United States District Court, S.D. Texas, Galveston Division
MEMORANDUM OPINION AND ORDER
JEFFREY VINCENT BROWN, UNITED STATES DISTRICT JUDGE
Charles Ray Bailey is an inmate in the Texas Department of
Criminal Justice-Correctional Institutions Division
(“TDCJ”). He filed a petition for a writ of
habeas corpus under 28 U.S.C. § 2254 to challenge a
prison disciplinary proceeding (Dkt. 1). Respondent has filed
an answer (Dkt. 11) and a copy of the state court records
(Dkt. 12). Petitioner did not file a reply to the answer, but
has filed a motion for discovery (Dkt. 8). Having now
considered the petition, the answer, all matters of record,
and the applicable legal authorities, the Court determines
that the petition should be dismissed.
is serving a life sentence for capital murder, Case Number
956856, 176th District Court of Harris County. His petition
does not challenge his conviction or sentence. Rather, he
seeks relief from a conviction for fighting without a weapon
at the Clemens Unit on July 23, 2018, in disciplinary case
number 20180304925 (Dkt. 12-2, at 3; Dkt. 1, at 5). TDCJ held
a disciplinary hearing and Respondent has submitted the
hearing's written records (Dkt. 12-2) and audio recording
(Dkt. 12-3). At the hearing, Bailey was convicted and
punished by forty-five days recreation restriction,
forty-five days commissary restriction, forty-five days cell
restriction, forty-five days offender telephone use
restriction, and reduction in line class from S3 to L1, but
he did not lose good-time days (Dkt. 12-2, at 3). He
unsuccessfully appealed the conviction through TDCJ's
two-step administrative grievance procedure (Dkt. 12-1).
Bailey acknowledges that he is not eligible for release on
mandatory supervision and that he did not lose good-time days
(Dkt. 1, at 5).
PRISON DISCIPLINARY PROCEEDINGS
preliminary matter, this Court may hear Bailey's petition
because, at the time he filed his petition, he was
incarcerated at the Clemens Unit in Brazoria County, which is
within the boundaries of the Galveston Division of the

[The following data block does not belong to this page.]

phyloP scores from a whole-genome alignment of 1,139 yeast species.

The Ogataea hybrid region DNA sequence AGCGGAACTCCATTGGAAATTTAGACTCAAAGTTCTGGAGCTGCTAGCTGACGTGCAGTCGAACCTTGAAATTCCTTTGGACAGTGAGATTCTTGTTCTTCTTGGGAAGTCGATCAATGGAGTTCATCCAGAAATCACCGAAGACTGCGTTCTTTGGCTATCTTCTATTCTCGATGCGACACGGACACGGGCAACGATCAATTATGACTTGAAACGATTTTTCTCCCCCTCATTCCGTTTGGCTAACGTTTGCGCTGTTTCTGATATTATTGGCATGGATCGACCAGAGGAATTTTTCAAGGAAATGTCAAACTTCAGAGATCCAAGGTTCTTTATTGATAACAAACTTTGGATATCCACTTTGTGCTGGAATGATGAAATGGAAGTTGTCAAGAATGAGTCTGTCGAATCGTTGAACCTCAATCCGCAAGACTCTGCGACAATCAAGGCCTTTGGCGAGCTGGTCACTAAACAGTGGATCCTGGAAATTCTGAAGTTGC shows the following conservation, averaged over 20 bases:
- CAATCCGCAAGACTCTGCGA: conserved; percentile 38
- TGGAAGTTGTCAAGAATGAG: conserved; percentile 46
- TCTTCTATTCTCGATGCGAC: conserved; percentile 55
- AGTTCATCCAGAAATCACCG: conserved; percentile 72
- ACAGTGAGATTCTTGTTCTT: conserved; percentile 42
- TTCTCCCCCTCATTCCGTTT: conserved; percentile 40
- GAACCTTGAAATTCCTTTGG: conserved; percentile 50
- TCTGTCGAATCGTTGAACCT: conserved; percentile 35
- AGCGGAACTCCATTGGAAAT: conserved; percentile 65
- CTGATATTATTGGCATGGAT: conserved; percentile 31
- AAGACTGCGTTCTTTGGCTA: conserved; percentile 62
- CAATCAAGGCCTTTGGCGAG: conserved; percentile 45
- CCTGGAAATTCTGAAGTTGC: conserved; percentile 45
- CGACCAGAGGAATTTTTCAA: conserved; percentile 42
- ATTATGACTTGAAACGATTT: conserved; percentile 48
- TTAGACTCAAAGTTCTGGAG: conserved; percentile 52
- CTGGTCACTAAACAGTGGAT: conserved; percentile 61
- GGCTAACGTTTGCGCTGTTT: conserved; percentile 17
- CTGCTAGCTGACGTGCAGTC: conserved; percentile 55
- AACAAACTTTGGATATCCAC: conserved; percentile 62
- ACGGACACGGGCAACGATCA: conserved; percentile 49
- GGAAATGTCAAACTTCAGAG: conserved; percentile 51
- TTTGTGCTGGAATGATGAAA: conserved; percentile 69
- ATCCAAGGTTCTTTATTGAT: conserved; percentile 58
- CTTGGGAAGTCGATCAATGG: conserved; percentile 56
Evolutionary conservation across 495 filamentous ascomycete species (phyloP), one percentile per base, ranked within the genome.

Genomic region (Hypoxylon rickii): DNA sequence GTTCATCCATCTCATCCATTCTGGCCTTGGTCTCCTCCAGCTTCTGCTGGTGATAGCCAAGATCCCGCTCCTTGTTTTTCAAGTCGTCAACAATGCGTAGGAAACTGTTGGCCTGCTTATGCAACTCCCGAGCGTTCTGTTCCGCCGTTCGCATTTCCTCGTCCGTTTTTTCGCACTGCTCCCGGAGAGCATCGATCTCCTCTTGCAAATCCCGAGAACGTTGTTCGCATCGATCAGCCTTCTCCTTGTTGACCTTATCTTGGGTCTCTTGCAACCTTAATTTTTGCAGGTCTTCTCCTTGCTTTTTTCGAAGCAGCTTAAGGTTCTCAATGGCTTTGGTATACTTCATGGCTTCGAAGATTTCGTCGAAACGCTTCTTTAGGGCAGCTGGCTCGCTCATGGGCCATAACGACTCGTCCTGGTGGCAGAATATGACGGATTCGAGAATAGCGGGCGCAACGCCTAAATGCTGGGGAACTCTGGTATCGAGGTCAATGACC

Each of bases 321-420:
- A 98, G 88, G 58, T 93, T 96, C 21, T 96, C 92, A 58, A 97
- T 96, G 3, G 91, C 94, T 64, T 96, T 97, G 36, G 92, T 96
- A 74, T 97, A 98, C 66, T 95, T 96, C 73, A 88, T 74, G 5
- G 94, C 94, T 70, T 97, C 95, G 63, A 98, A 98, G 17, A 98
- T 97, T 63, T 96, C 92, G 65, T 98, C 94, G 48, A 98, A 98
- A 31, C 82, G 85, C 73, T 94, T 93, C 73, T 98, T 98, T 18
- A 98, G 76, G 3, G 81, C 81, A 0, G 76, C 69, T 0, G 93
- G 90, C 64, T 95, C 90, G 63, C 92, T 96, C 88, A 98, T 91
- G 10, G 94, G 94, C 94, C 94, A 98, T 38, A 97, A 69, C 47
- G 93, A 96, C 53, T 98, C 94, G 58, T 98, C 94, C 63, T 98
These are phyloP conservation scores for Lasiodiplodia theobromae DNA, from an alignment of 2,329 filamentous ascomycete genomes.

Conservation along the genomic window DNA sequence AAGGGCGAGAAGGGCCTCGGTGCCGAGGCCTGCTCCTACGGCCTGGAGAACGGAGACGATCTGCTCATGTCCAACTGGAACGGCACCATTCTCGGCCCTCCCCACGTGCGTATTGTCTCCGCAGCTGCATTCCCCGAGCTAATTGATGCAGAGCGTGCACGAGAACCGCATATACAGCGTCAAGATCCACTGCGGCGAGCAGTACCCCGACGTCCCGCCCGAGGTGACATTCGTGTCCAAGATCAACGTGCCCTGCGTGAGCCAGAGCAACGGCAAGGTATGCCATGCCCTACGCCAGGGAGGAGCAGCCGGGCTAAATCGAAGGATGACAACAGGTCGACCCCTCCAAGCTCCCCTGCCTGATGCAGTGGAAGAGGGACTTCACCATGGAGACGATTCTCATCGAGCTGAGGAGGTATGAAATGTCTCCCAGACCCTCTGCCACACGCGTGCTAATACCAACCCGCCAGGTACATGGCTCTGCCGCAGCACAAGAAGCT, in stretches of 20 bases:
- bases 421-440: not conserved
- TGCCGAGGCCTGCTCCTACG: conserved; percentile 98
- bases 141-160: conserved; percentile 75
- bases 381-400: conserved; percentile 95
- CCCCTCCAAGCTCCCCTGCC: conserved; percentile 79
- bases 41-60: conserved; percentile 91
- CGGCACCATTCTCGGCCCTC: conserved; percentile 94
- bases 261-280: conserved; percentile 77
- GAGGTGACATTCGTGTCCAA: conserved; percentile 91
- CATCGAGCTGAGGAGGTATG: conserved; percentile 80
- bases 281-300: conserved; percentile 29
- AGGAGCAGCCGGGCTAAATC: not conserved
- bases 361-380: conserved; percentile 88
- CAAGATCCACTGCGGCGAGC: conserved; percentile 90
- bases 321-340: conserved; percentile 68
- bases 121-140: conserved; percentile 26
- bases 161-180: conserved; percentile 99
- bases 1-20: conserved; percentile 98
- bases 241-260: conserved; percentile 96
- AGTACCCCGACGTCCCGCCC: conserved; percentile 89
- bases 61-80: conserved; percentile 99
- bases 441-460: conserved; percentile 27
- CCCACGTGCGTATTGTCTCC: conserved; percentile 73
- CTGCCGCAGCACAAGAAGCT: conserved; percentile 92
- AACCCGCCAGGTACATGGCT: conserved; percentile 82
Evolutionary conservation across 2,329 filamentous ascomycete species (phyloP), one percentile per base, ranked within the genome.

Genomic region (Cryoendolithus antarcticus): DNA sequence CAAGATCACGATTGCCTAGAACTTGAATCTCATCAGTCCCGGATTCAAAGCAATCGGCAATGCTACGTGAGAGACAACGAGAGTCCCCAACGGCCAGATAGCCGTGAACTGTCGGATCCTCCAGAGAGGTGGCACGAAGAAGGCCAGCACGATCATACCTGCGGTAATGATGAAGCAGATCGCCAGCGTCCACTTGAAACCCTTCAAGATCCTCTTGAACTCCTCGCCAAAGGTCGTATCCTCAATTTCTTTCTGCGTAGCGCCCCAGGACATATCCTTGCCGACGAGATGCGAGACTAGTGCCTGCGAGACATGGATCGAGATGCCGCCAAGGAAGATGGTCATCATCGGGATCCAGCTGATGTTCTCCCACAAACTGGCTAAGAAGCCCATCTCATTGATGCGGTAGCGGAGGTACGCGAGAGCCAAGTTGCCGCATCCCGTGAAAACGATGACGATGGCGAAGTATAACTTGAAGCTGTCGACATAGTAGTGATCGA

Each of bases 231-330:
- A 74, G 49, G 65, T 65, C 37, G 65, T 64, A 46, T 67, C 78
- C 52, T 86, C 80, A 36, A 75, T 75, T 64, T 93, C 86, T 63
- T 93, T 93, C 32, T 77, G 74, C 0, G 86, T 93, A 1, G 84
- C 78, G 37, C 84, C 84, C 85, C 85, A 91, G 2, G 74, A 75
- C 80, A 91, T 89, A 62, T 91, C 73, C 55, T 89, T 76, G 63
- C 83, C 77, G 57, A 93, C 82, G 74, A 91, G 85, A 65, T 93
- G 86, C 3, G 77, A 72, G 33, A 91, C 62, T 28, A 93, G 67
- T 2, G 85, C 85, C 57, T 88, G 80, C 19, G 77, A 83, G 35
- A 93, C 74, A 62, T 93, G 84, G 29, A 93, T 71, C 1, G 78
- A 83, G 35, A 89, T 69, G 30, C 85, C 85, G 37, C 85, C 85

Southern District of Texas. See 28 U.S.C. §
2241(d); 28 U.S.C. § 124(b)(1); Wadsworth v.
Johnson, 235 F.3d 959, 961 (5th Cir. 2000).
claims in his petition that he was denied due process during
the disciplinary proceedings and that racial disparities in
TDCJ discipline violate his rights under the Equal Protection
inmate's rights in the prison disciplinary setting are
governed by the Due Process Clause of the Fourteenth
Amendment to the United States Constitution. See Wolff v.
McDonnell, 418 U.S. 539, 557 (1974). Prisoners charged
with institutional rules violations are entitled to rights
under the Due Process Clause only when the disciplinary
action may result in a sanction that will infringe upon a
constitutionally protected liberty interest. See Sandin
v. Conner, 515 U.S. 472 (1995); Driggers v.
Cruz, 740 F.3d 333, 338 (5th Cir. 2014). A Texas
prisoner cannot demonstrate a due process violation in the
prison disciplinary context without first satisfying the
following criteria: (1) he must be eligible for early release
on the form of parole known as mandatory supervision; and (2)
the disciplinary conviction at issue must have resulted in a
loss of previously earned good-time credit. See Malchi v.
Thaler, 211 F.3d 953, 957-58 (5th Cir. 2000).
case, Bailey's life sentence renders him ineligible for
release on mandatory supervision. See Arnold v.
Cockrell, 306 F.3d 277, 279 & n.7 (5th Cir. 2002)
(citing Ex parte Franks, 71 S.W.3d 327 (Tex. Crim.
App. 2001)). Moreover, his disciplinary conviction did not
result in any lost good-time credits. He therefore fails to
demonstrate a due process violation. See Malchi, 211
F.3d at 957-58. Although Bailey's disciplinary conviction
resulted in a sanctions affecting his privileges, such as
those for recreation or commissary, the Fifth Circuit has
held that such sanctions are “merely changes in the
conditions of [an inmate's] confinement” and do not
implicate due process concerns. Madison v. Parker,
104 F.3d 765, 768 (5th Cir. 1997).
due process claim will be dismissed.
claims that his right to equal protection of the laws was
violated during the disciplinary hearing process because of
“racial disparities in discipline” (Dkt. 1, at
6). He alleges that he was disciplined for a fight with a
white inmate and that he, a black male, received the maximum
disciplinary sanction while the white inmate received
“light or no sanctions for the same offense”
(id.). He seeks injunctive relief ordering an audit
of statistical disparities, among other relief (id.
argues that Bailey failed to exhaust his equal protection
claim during administrative grievance procedures. The Court
need not address the exhaustion issue because the claim fails
on the merits. See 28 U.S.C. § 2254(b)(2)
(“An application for a writ of habeas corpus may be
denied on the merits, notwithstanding the ...